Posted by: Leslie White | April 29, 2010

Reviewing the iPad

We have recently acquired several new iPads at the Instructional Technology Lab. Many students and faculty have been visiting the office to try out the new devices, so some of my time at work has been spent explaining how they work. As I explore the iPad  and continue to discuss its capabilities, I am coming to some conclusions about the current model and its future potential.

This first edition version of the iPad is fun. In my opinion though, it is a glorified iPod touch with a 9.7 inch screen. Navigation on the iPad is very intuitive, though the inability to use more than one App at a time is disappointing. Actually, there are many things that are a bit disappointing. First and foremost is the lack of both Flash and Java support. Unless Apple and Adobe settle their differences, I believe the flash-supporting HP Slate will get a stronger following simply due to iPad’s lack of this capability. I was also shocked to discover that the iPad is missing a USB port and a webcam/digital camera. As it is, the only way to get files to/from the iPad is via the internet. To make matters more complicated, any file you wish to pull onto the iPad must be associated with an iPad App. For example, since there is no Microsoft software/Apps, you would need to have the iWord App on the iPad to be able to open a word/text doc.

I am aware that Apple did not intend for the iPad to be a laptop replacement. It was not meant to have all the functionality of a full computer, but you better believe that is people are hoping for. The iPad does not fit into any one device category. Ultimately, I think Apple needs to take a leaf out of HP’s book, and give the people what they want: flash, java, USB port, webcam and digital camera, phone service, and let’s face it….full software capability. I want a CD drive that will take my Microsoft Office installation disc.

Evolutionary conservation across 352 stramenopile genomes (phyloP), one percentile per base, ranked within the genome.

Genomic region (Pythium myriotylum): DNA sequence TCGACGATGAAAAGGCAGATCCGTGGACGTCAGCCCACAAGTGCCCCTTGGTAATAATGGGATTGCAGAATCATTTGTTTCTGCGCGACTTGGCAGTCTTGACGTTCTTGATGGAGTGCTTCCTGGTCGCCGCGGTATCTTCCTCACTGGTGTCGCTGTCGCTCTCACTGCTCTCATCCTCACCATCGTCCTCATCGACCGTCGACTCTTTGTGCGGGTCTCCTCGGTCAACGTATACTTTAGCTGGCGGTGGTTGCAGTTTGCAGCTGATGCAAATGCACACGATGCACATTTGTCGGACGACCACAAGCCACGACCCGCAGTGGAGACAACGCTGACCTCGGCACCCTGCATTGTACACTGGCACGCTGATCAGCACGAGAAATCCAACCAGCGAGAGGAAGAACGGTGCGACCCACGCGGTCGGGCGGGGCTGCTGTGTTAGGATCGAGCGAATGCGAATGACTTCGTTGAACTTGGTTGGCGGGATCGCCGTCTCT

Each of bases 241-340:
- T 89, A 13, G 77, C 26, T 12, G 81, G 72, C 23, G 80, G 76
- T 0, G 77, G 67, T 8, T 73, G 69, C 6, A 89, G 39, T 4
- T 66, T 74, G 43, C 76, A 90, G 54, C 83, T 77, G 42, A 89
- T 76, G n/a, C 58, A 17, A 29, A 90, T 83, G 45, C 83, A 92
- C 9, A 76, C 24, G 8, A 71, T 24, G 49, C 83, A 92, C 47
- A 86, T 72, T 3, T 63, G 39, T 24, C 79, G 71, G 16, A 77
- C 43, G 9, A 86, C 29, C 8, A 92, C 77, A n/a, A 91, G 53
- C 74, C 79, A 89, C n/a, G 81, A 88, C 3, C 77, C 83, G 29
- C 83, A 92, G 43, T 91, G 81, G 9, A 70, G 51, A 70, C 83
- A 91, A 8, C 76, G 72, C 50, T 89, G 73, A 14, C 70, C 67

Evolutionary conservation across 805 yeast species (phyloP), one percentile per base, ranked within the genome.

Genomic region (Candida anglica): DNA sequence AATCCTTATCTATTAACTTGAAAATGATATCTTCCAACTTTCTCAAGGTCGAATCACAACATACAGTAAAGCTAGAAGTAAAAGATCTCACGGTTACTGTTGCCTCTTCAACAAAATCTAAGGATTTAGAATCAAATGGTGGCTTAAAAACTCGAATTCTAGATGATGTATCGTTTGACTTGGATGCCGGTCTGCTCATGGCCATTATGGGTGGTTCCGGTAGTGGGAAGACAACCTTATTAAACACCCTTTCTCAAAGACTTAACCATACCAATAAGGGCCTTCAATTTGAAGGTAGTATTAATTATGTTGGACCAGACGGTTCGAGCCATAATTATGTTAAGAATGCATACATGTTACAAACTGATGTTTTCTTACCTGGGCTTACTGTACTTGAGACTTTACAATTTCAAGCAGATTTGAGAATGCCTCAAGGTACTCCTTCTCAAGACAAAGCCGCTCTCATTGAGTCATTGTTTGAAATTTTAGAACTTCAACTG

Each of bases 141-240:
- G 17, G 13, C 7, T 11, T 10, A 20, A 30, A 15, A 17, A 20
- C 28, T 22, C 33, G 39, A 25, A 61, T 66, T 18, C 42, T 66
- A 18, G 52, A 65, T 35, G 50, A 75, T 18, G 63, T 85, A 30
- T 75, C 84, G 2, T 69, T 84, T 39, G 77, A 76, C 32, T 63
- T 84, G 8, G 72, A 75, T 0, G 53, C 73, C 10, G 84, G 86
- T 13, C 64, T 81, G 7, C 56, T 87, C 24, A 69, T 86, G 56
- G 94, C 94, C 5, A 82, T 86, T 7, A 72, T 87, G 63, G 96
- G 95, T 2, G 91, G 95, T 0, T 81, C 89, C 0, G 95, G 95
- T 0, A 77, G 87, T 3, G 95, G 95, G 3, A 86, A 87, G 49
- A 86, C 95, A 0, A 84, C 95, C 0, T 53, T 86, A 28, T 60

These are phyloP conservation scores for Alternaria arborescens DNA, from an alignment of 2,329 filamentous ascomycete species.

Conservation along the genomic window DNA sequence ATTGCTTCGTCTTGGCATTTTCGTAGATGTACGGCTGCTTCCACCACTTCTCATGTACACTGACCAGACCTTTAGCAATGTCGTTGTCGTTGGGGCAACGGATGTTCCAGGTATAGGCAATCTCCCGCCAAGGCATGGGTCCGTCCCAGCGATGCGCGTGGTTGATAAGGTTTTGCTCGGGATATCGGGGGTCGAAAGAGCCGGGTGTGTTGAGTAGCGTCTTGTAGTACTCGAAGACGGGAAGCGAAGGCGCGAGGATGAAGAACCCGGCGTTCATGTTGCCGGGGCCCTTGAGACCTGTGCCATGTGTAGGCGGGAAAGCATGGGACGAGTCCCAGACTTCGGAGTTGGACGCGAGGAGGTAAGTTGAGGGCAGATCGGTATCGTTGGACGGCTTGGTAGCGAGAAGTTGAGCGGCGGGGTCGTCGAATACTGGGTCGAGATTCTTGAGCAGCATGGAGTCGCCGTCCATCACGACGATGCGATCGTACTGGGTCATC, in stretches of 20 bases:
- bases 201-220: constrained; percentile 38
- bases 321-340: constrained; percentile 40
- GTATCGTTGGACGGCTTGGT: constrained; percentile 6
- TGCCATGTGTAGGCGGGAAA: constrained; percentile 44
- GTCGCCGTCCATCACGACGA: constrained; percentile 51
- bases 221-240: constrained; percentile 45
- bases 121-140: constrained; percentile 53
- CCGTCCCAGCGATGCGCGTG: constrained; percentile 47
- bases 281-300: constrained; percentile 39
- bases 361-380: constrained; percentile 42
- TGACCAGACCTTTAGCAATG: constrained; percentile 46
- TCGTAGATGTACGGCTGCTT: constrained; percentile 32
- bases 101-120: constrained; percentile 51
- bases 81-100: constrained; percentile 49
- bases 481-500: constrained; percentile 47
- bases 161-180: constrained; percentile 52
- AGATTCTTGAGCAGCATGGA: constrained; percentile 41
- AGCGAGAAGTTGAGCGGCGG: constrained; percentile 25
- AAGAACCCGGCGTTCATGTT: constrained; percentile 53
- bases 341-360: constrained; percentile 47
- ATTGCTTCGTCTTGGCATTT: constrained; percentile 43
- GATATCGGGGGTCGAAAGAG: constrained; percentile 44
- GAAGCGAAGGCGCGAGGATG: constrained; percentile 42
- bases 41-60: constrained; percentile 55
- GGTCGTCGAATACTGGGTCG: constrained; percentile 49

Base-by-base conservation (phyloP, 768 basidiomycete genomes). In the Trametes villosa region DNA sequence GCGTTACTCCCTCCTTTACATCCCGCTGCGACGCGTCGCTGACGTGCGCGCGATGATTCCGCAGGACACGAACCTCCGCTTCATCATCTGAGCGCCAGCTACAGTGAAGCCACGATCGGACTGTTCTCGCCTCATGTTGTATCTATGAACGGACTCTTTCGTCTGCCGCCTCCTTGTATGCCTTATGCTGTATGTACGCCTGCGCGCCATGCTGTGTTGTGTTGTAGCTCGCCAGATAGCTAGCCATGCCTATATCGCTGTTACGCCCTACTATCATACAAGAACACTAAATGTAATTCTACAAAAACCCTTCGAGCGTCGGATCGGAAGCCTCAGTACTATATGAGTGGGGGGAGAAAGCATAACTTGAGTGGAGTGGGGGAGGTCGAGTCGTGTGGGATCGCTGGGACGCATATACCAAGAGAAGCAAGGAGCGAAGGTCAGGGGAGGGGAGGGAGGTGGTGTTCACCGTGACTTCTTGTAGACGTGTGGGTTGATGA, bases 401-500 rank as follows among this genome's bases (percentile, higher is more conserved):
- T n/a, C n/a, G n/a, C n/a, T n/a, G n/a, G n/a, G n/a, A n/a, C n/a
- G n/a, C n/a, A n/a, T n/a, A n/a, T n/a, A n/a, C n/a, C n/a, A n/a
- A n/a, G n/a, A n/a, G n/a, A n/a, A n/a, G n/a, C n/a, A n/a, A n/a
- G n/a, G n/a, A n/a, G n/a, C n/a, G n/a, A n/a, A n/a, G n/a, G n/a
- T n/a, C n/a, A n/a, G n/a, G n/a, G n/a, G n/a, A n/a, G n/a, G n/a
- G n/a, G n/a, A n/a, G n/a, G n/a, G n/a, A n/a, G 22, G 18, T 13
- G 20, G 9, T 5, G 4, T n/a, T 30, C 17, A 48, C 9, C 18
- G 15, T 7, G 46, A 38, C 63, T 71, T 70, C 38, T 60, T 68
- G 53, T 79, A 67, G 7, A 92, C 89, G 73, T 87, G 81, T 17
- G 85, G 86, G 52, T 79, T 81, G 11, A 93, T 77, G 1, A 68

Cool potential uses for the iPad:

For students iBook is an awesome App that could eliminate the need for tradition printed textbooks. Not only would this help students save tons of cash (since digital version of books are MUCH less expensive) but we would have less impact on the enviroment (less books = less fallen trees) and students would no longer have to haul 30 pounds of books plus a laptop back and forth across campus. Plus, digital text can be kept updated every day and can include animation and interactive visuals (that’s where we medical animators are excited!)

For healthcare professionals and patients Scene: a doctor enters a hospital room to check in on his patient. This doctor’s personal iPad carries a schedule of his duties for the day and an organized list of all of his patients. From his iPad, he can view an individual patient’s vitals and EKG in real time, without having to be in the same room. The patient’s entire medical history and current state of health, including any x-rays or 3d imaging (MRI, catscans) ….all is available at the doctor’s finger tips. The doctor could potentially use the iPad to educate a patient about a disease or surgical procedure they are about to undergo. 3D videos of surgical procedures along with interactive educational material could improve a patient’s understanding of their condition.

So: Right now, the iPad is a cool toy. If Apple gives in to the demands of the people, however, it could have an incredible impact on how we use computer technology. My opinion? Don’t buy it now. Wait for iPad2. Or perhaps iPad3.

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